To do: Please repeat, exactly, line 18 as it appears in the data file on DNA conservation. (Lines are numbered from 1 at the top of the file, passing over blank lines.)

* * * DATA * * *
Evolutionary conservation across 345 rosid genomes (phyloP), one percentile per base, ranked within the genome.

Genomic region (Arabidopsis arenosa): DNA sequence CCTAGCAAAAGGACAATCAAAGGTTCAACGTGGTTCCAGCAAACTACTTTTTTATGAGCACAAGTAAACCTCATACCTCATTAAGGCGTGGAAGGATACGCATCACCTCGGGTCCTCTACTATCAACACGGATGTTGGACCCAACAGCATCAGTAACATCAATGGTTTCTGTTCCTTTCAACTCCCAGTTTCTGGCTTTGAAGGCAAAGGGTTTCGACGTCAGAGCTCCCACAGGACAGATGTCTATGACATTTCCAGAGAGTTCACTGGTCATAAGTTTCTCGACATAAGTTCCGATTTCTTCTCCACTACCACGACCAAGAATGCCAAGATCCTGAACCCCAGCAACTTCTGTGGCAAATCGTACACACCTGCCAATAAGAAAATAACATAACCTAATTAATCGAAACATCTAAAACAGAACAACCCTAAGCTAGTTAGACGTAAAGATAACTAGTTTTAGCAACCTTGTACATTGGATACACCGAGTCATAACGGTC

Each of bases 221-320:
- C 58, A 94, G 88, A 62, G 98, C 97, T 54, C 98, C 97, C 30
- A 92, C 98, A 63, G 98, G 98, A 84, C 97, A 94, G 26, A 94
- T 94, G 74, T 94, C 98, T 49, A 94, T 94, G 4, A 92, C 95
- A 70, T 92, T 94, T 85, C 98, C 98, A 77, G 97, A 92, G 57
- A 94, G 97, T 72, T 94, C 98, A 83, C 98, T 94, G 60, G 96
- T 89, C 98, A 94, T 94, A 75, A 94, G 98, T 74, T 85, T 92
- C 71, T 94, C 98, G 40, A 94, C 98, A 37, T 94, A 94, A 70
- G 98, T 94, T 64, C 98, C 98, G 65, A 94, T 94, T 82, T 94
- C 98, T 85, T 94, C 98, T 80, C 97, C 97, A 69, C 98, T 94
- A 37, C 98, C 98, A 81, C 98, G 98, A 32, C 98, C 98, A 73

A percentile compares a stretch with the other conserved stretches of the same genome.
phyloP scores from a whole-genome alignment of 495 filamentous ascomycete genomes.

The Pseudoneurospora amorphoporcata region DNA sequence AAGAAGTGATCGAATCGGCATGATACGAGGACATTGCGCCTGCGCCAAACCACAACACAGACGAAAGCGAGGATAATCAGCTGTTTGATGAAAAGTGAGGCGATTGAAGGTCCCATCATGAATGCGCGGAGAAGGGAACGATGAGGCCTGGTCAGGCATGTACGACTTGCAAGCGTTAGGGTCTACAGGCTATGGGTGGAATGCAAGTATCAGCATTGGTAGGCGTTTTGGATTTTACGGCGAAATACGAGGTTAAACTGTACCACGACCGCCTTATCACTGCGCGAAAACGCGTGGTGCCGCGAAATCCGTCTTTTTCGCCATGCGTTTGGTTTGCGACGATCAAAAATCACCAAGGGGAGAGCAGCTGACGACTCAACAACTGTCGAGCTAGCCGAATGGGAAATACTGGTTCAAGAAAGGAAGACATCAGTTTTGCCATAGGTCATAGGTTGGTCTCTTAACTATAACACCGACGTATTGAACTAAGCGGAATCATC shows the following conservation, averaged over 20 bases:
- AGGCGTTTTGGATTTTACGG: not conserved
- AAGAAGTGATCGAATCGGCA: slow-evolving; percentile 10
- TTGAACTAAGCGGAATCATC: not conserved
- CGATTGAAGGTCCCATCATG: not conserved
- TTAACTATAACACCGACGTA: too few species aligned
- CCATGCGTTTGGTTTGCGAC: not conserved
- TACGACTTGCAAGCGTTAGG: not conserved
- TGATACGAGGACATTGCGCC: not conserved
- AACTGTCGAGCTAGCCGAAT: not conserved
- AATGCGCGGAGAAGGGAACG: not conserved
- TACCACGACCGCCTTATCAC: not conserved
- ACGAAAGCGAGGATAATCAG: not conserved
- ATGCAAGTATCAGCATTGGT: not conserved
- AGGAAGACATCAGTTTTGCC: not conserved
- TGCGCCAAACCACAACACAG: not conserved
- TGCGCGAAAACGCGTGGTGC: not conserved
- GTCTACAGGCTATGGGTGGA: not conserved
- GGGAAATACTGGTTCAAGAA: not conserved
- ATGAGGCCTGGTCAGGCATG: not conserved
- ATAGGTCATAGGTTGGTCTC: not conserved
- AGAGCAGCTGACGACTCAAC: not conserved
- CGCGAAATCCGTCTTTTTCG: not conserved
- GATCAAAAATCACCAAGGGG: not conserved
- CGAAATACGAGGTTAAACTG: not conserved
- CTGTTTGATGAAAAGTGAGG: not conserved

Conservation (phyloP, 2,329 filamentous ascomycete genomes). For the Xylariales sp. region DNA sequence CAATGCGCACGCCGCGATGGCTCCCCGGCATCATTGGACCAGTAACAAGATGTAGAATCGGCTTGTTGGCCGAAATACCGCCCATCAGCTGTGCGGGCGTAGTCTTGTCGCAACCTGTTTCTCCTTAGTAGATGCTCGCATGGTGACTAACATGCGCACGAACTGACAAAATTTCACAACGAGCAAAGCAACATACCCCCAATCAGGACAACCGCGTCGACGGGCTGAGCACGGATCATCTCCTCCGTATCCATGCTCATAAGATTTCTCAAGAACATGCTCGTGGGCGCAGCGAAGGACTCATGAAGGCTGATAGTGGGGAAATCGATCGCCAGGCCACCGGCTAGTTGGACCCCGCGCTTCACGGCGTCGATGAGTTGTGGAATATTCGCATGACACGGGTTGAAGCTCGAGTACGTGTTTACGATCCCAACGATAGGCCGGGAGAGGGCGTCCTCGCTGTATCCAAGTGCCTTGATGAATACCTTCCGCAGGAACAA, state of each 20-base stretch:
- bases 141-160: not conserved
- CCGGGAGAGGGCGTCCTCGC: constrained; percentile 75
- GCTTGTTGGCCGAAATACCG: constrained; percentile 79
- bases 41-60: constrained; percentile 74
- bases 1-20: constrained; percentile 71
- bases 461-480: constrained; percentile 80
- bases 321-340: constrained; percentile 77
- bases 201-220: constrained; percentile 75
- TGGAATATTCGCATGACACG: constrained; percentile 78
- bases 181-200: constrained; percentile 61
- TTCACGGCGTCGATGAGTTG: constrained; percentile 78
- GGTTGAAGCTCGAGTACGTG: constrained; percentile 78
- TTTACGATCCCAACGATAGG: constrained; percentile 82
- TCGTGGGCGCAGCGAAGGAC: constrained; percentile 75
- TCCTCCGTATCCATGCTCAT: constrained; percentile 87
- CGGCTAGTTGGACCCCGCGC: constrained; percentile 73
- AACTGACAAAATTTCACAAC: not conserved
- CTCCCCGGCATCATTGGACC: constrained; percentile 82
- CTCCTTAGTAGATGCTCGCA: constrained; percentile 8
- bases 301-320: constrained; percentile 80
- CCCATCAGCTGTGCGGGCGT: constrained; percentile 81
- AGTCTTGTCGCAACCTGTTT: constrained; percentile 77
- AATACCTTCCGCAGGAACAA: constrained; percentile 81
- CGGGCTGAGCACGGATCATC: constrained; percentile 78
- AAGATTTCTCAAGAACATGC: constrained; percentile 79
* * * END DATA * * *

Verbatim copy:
- AAGAAGTGATCGAATCGGCA: slow-evolving; percentile 10